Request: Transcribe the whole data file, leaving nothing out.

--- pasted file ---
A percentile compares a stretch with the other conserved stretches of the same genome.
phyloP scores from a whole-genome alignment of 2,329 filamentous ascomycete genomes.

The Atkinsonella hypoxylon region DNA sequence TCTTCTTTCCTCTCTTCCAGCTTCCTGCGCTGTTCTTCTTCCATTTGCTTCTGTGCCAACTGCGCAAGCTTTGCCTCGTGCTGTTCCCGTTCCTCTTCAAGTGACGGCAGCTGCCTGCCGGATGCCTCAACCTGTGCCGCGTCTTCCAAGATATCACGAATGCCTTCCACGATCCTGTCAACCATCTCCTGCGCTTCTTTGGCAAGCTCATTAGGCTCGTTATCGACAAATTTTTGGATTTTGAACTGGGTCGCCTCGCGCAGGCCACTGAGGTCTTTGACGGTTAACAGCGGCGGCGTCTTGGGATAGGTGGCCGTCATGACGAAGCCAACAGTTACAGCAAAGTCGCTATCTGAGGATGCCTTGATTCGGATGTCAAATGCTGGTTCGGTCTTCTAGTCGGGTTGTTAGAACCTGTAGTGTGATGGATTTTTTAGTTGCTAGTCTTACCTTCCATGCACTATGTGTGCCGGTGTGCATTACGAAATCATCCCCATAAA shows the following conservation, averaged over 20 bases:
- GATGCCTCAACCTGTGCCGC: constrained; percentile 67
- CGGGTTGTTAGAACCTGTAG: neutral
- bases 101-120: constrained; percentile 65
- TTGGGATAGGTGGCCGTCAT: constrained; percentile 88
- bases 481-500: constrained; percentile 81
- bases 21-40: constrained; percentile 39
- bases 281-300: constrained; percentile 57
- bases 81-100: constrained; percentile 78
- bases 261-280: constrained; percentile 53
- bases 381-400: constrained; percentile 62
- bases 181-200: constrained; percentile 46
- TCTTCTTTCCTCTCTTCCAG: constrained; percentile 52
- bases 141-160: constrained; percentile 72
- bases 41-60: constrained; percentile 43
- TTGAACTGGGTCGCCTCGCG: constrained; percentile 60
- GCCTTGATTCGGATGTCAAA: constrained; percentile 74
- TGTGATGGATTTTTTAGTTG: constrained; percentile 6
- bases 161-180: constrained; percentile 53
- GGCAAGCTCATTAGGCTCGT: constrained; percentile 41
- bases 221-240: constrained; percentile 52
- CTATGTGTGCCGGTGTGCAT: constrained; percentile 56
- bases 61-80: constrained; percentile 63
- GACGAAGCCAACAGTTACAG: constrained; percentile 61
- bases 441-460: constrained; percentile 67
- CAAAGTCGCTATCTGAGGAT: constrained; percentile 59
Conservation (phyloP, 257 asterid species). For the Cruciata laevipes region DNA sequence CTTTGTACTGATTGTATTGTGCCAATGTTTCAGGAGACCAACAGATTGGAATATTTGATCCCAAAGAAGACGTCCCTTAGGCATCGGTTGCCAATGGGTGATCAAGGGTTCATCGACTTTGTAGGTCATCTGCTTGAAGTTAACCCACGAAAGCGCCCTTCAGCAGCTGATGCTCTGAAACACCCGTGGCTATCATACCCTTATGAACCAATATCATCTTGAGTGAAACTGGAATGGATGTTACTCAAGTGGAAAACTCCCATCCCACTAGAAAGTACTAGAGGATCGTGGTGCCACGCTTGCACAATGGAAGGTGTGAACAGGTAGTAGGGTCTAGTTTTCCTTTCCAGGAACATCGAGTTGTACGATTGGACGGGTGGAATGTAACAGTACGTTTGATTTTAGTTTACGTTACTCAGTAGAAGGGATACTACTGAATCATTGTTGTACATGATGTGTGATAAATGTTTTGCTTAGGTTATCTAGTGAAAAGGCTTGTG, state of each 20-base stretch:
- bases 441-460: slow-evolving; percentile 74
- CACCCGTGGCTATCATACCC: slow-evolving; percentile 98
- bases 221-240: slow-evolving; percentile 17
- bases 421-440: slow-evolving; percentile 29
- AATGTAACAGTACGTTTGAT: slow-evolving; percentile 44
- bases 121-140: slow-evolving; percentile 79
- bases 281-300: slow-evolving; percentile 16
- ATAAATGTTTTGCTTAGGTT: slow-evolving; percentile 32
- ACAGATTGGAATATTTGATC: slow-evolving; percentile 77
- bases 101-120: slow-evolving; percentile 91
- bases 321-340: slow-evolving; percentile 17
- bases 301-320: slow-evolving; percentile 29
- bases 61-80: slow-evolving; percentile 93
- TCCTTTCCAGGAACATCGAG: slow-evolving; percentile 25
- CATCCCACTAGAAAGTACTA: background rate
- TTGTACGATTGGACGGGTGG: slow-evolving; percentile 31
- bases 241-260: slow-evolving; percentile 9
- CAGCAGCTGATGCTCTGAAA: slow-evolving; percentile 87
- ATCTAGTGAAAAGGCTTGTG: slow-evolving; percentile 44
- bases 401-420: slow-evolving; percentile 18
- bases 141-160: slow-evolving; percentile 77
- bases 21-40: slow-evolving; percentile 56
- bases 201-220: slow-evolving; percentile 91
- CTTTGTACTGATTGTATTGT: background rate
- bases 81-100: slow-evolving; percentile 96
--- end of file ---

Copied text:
A percentile compares a stretch with the other conserved stretches of the same genome.
phyloP scores from a whole-genome alignment of 2,329 filamentous ascomycete genomes.

The Atkinsonella hypoxylon region DNA sequence TCTTCTTTCCTCTCTTCCAGCTTCCTGCGCTGTTCTTCTTCCATTTGCTTCTGTGCCAACTGCGCAAGCTTTGCCTCGTGCTGTTCCCGTTCCTCTTCAAGTGACGGCAGCTGCCTGCCGGATGCCTCAACCTGTGCCGCGTCTTCCAAGATATCACGAATGCCTTCCACGATCCTGTCAACCATCTCCTGCGCTTCTTTGGCAAGCTCATTAGGCTCGTTATCGACAAATTTTTGGATTTTGAACTGGGTCGCCTCGCGCAGGCCACTGAGGTCTTTGACGGTTAACAGCGGCGGCGTCTTGGGATAGGTGGCCGTCATGACGAAGCCAACAGTTACAGCAAAGTCGCTATCTGAGGATGCCTTGATTCGGATGTCAAATGCTGGTTCGGTCTTCTAGTCGGGTTGTTAGAACCTGTAGTGTGATGGATTTTTTAGTTGCTAGTCTTACCTTCCATGCACTATGTGTGCCGGTGTGCATTACGAAATCATCCCCATAAA shows the following conservation, averaged over 20 bases:
- GATGCCTCAACCTGTGCCGC: constrained; percentile 67
- CGGGTTGTTAGAACCTGTAG: neutral
- bases 101-120: constrained; percentile 65
- TTGGGATAGGTGGCCGTCAT: constrained; percentile 88
- bases 481-500: constrained; percentile 81
- bases 21-40: constrained; percentile 39
- bases 281-300: constrained; percentile 57
- bases 81-100: constrained; percentile 78
- bases 261-280: constrained; percentile 53
- bases 381-400: constrained; percentile 62
- bases 181-200: constrained; percentile 46
- TCTTCTTTCCTCTCTTCCAG: constrained; percentile 52
- bases 141-160: constrained; percentile 72
- bases 41-60: constrained; percentile 43
- TTGAACTGGGTCGCCTCGCG: constrained; percentile 60
- GCCTTGATTCGGATGTCAAA: constrained; percentile 74
- TGTGATGGATTTTTTAGTTG: constrained; percentile 6
- bases 161-180: constrained; percentile 53
- GGCAAGCTCATTAGGCTCGT: constrained; percentile 41
- bases 221-240: constrained; percentile 52
- CTATGTGTGCCGGTGTGCAT: constrained; percentile 56
- bases 61-80: constrained; percentile 63
- GACGAAGCCAACAGTTACAG: constrained; percentile 61
- bases 441-460: constrained; percentile 67
- CAAAGTCGCTATCTGAGGAT: constrained; percentile 59
Conservation (phyloP, 257 asterid species). For the Cruciata laevipes region DNA sequence CTTTGTACTGATTGTATTGTGCCAATGTTTCAGGAGACCAACAGATTGGAATATTTGATCCCAAAGAAGACGTCCCTTAGGCATCGGTTGCCAATGGGTGATCAAGGGTTCATCGACTTTGTAGGTCATCTGCTTGAAGTTAACCCACGAAAGCGCCCTTCAGCAGCTGATGCTCTGAAACACCCGTGGCTATCATACCCTTATGAACCAATATCATCTTGAGTGAAACTGGAATGGATGTTACTCAAGTGGAAAACTCCCATCCCACTAGAAAGTACTAGAGGATCGTGGTGCCACGCTTGCACAATGGAAGGTGTGAACAGGTAGTAGGGTCTAGTTTTCCTTTCCAGGAACATCGAGTTGTACGATTGGACGGGTGGAATGTAACAGTACGTTTGATTTTAGTTTACGTTACTCAGTAGAAGGGATACTACTGAATCATTGTTGTACATGATGTGTGATAAATGTTTTGCTTAGGTTATCTAGTGAAAAGGCTTGTG, state of each 20-base stretch:
- bases 441-460: slow-evolving; percentile 74
- CACCCGTGGCTATCATACCC: slow-evolving; percentile 98
- bases 221-240: slow-evolving; percentile 17
- bases 421-440: slow-evolving; percentile 29
- AATGTAACAGTACGTTTGAT: slow-evolving; percentile 44
- bases 121-140: slow-evolving; percentile 79
- bases 281-300: slow-evolving; percentile 16
- ATAAATGTTTTGCTTAGGTT: slow-evolving; percentile 32
- ACAGATTGGAATATTTGATC: slow-evolving; percentile 77
- bases 101-120: slow-evolving; percentile 91
- bases 321-340: slow-evolving; percentile 17
- bases 301-320: slow-evolving; percentile 29
- bases 61-80: slow-evolving; percentile 93
- TCCTTTCCAGGAACATCGAG: slow-evolving; percentile 25
- CATCCCACTAGAAAGTACTA: background rate
- TTGTACGATTGGACGGGTGG: slow-evolving; percentile 31
- bases 241-260: slow-evolving; percentile 9
- CAGCAGCTGATGCTCTGAAA: slow-evolving; percentile 87
- ATCTAGTGAAAAGGCTTGTG: slow-evolving; percentile 44
- bases 401-420: slow-evolving; percentile 18
- bases 141-160: slow-evolving; percentile 77
- bases 21-40: slow-evolving; percentile 56
- bases 201-220: slow-evolving; percentile 91
- CTTTGTACTGATTGTATTGT: background rate
- bases 81-100: slow-evolving; percentile 96